Top 10 New York Stories of 2008:
Eliot Spitzer resigns as governor in March with his wife, Silda, by his side. (Getty)
Its safe to say 2008 was rather on the unpredictable side. We saw massive economic meltdowns, bizarre political scandals and history made as Sen. Barack Obama was elected to the White House.
While no list could cover the entire landscape of a rather monumental year, here are the top 10 New York stories of 2008:
DOUBLE DOSE OF FARE HIKES
Although fares and tolls already went up in March, the MTA proposed a whole new set of hikes as it copes with a $1.2 billion budget deficit. Along with service cuts, the MTA said in worst-case scenarios, single-ride fares could rise to $3 while monthly MetroCards could top out at $105.
Also coming into play is the possibility of tolling on the East River bridges. If implemented, the tolls could keep the hike down.
In the most shocking scandal of the year, the states political golden boy was literally found with his pants down when it was discovered he was a client of high-priced escort service.
Just a year into his administration, New Yorks governor was discovered to be spending thousands of dollars on prostitutes, particularly the now-famous Ashley Dupre. Spitzer, or Client No. 9 as he was described in court papers, resigned on March 17 but didnt face charges. This lead to the installation of the states first black governor, David Paterson.
Michael Strahan, left, and Eli Manning celebrate the Giants' first Super Bowl victory since 1991. (AP)
GIANTS WIN SUPERBOWL
New York got its first victory parade since 2000 as the Giants recorded one of the most-unlikely Super Bowl victories.
After winning three road playoff games, the Giants were a double-digit underdog against the unbeaten New England Patriots. Eli Manning, the games MVP, connected with Plaxico Burress on a 13-yard touchdown to give the Giants a stunning 17-14 upset. It was the Giants first title since 1991.
DEATH OF HEATH LEDGER
The city was stunned by the Jan. 22 death of 28-year-old actor Heath Ledger in a SoHo loft, where mourners immediately mounted a massive makeshift memorial. While an accidental overdose was blamed and Ledgers friend Mary-Kate Olsen was embroiled in the controversy, she eventually did not have to testify about Ledgers prescription drug use.
Ledger, who had just finished work as the Joker in The Dark Knight, had recently separated from his wife, the actress Michelle Williams.
GOODBYE TO SHEA AND YANKEE STADIUMS
A crowd of 54,610 bid farewell to Yankee Stadium on Sept. 21, with a 7-3 victory over the Baltimore Orioles. Derek Jeter addressed the crowd from the pitchers mound after the game in an emotional goodbye to the most storied venue in sports. The Yanks were eliminated from postseason contention the next day, leaving them out of the playoffs for the first time since 1993.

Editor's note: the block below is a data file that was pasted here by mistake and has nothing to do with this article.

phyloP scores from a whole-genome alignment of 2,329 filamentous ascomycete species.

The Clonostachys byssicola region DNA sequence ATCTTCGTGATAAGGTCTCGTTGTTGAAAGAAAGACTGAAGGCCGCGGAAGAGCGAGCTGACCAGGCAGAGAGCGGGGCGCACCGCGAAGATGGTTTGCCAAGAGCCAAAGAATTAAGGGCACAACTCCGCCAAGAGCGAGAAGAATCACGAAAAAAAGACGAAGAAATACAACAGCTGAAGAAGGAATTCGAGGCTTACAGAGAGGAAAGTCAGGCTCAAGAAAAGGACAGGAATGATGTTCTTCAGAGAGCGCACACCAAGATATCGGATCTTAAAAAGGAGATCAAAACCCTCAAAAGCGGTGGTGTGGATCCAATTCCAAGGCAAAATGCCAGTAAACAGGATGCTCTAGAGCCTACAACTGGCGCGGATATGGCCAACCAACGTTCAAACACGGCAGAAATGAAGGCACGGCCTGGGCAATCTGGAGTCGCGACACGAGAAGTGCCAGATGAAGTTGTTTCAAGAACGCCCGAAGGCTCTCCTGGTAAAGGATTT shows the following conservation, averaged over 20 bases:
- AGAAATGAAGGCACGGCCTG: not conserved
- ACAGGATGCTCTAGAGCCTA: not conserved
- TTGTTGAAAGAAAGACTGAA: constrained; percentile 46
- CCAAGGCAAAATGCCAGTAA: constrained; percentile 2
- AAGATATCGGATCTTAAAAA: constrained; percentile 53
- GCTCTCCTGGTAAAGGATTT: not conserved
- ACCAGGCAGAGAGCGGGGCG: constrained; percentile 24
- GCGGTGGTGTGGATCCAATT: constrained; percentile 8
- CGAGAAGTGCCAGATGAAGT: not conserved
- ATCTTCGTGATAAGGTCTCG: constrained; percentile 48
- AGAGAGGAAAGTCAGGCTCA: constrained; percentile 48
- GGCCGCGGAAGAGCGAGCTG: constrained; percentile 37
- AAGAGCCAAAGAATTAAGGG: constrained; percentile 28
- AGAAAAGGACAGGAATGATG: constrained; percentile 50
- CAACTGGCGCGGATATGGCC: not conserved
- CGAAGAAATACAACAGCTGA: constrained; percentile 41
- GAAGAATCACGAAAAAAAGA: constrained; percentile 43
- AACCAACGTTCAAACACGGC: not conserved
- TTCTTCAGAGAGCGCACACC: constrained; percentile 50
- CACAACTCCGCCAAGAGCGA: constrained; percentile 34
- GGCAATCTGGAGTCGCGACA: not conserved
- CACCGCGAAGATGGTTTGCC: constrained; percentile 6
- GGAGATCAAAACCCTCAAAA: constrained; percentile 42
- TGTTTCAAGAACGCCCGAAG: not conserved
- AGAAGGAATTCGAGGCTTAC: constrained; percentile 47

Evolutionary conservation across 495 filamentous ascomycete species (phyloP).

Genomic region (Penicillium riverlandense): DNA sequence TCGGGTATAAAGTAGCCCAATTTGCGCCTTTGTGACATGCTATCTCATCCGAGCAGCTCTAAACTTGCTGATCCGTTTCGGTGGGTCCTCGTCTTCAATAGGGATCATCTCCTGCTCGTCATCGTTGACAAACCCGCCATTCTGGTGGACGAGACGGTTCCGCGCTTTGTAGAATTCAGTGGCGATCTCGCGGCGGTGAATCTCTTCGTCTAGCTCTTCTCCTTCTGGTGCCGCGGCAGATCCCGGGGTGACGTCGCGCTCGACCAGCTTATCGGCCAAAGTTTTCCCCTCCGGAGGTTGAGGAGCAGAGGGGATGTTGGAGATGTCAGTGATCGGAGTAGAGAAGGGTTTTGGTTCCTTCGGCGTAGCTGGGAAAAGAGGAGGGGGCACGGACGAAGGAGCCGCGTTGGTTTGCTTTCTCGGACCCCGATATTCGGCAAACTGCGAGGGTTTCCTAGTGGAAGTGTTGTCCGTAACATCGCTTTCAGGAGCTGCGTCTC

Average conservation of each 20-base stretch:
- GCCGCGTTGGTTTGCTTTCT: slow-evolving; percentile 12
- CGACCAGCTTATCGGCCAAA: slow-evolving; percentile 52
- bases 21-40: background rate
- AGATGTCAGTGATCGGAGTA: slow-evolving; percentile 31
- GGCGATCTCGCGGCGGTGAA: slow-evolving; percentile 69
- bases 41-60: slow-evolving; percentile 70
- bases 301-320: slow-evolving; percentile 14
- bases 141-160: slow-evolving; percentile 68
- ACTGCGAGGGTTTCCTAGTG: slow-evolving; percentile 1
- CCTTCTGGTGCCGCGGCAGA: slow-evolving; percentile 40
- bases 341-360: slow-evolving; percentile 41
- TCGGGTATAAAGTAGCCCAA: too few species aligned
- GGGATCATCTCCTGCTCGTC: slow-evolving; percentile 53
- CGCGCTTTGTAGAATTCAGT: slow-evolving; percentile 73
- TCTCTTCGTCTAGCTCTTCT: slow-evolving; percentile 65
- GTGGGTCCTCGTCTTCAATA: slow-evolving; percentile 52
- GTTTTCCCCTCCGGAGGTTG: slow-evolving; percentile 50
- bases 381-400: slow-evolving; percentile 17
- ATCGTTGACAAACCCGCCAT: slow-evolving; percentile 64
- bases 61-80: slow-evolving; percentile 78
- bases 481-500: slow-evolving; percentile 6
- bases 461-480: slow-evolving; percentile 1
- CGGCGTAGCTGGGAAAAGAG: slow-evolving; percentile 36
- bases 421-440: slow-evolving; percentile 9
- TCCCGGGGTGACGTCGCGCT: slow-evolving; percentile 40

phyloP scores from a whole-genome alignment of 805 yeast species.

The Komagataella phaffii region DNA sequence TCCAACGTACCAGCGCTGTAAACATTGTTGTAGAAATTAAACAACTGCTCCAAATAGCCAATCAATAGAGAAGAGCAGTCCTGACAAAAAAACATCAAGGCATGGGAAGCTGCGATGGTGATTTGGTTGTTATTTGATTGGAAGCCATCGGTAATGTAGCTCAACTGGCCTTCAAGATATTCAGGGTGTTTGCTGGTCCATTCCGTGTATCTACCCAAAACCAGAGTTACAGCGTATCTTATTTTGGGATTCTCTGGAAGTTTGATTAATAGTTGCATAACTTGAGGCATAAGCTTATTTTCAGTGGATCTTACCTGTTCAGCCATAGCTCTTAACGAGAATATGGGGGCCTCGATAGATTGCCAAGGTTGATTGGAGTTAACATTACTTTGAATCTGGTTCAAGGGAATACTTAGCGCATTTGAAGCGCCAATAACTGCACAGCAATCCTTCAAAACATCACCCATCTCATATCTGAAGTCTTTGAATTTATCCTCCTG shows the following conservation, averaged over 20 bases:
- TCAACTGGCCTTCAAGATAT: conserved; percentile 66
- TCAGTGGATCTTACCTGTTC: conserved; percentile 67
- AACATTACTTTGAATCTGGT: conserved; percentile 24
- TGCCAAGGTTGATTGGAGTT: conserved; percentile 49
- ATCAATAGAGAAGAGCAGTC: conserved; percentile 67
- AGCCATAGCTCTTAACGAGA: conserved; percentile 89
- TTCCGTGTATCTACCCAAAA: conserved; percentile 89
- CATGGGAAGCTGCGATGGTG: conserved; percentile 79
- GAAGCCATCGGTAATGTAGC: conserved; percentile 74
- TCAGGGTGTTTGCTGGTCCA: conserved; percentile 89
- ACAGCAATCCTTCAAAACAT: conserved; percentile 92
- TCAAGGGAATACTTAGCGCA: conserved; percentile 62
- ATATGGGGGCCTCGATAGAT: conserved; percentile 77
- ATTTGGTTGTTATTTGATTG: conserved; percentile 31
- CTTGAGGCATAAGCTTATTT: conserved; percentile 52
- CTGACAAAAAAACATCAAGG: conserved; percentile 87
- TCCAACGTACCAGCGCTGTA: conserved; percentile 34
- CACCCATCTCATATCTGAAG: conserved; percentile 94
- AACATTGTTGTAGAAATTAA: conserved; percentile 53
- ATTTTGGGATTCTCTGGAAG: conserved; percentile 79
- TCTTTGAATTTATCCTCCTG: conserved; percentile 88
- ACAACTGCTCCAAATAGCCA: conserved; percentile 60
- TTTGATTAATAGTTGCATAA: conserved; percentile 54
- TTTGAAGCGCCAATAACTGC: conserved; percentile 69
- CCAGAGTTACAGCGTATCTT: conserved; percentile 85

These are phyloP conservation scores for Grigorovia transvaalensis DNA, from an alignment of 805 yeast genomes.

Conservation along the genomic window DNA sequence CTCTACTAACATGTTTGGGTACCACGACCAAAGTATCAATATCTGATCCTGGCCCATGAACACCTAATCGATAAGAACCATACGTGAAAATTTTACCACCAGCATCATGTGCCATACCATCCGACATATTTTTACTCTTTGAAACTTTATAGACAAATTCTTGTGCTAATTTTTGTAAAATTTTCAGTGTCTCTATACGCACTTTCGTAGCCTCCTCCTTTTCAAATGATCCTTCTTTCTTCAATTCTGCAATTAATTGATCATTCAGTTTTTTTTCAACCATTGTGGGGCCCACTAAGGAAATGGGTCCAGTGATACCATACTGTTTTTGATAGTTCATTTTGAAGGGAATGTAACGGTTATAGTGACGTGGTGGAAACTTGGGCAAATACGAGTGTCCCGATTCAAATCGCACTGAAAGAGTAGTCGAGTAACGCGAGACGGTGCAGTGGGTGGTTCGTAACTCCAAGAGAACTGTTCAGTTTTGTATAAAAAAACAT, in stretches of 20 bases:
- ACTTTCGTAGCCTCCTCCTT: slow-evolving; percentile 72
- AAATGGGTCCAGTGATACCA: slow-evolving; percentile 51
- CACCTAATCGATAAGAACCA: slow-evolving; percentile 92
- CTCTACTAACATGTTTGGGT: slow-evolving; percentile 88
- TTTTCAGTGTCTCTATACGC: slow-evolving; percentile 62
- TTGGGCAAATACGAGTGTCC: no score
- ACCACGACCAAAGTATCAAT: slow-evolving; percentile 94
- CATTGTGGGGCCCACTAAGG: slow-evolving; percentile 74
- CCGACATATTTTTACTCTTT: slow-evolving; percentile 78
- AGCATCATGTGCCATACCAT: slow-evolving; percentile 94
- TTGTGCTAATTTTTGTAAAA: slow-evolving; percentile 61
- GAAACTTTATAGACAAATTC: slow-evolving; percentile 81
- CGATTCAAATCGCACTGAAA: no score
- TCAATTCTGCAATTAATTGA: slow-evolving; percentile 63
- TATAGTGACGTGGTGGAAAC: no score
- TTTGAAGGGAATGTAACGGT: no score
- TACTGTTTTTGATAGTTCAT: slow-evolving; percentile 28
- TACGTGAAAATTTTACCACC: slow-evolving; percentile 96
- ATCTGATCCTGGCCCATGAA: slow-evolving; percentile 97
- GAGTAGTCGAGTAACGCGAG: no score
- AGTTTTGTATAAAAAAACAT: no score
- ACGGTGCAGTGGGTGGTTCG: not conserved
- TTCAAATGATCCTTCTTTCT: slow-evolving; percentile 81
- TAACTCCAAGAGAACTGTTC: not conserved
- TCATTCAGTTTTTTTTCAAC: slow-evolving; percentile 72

Meanwhile, the Mets final game at Shea was a sad one. The Amazins were knocked out of postseason contention in their final game at Shea, a heartbreaking 4-2 defeat to the Florida Marlins on Sept. 28.
POPE VISITS NYC
Though he lacks the celebrity wattage of his predecessor, Pope Benedict XVI still dazzled the city during his three-day visit to New York City. His tour in April included stop at Yankee Stadium, the United Nations and a synagogue, a first for a pope visiting the United States. The themes he sounded include reconciliation in the aftermath of the clerical sex-abuse scandal.
Struggling to close a $15.4 billion deficit, Gov. Paterson unveiled a startling tax-and-slash budget package that touches upon virtually every part of life. The governor also proposed deep cuts to funding to New York City, which is itself cutting jobs, reducing services and hiking taxes as it struggles to cope with the Wall Street collapse.
HARLEM CELEBRATES OBAMA
In a historic display of jubilation to match the election of Barack Obama as the nations first black president, residents of Harlem, the symbolic seat of the citys African-American community, cheered the news in spontaneous, joyful street celebrations. Indeed, horns honk and people shout from windows in neighborhoods all around the city as the Democrat-heavy New Yorkers exult.
This was the culmination of the presidential elections that started with New Yorkers Sen. Hillary Clinton and former Mayor Rudolph Giuliani as their respective parties front-runners.
DEADLY CRANE COLLAPSE
On a quiet Saturday afternoon in March, a towering crane collapsed in the Turtle Bay neighborhood of Manhattan, killing seven people and sparking outrage over lax oversight of the citys development boom.
It turned out the construction site did not meet zoning code. Reforms followed, but additional construction deaths kept worries high.
TERM LIMITS EXTENDED
Although in the past he was vehemently against extending term limits for New York City elected officials, Mayor Michael Bloomberg flip-flopped this year when he decided to run for a third term.
Saying the city needs him because of the economic crisis, the mayor lobbied for support in the City Council to change the law, which they did on Oct. 23 by a 29-22 vote.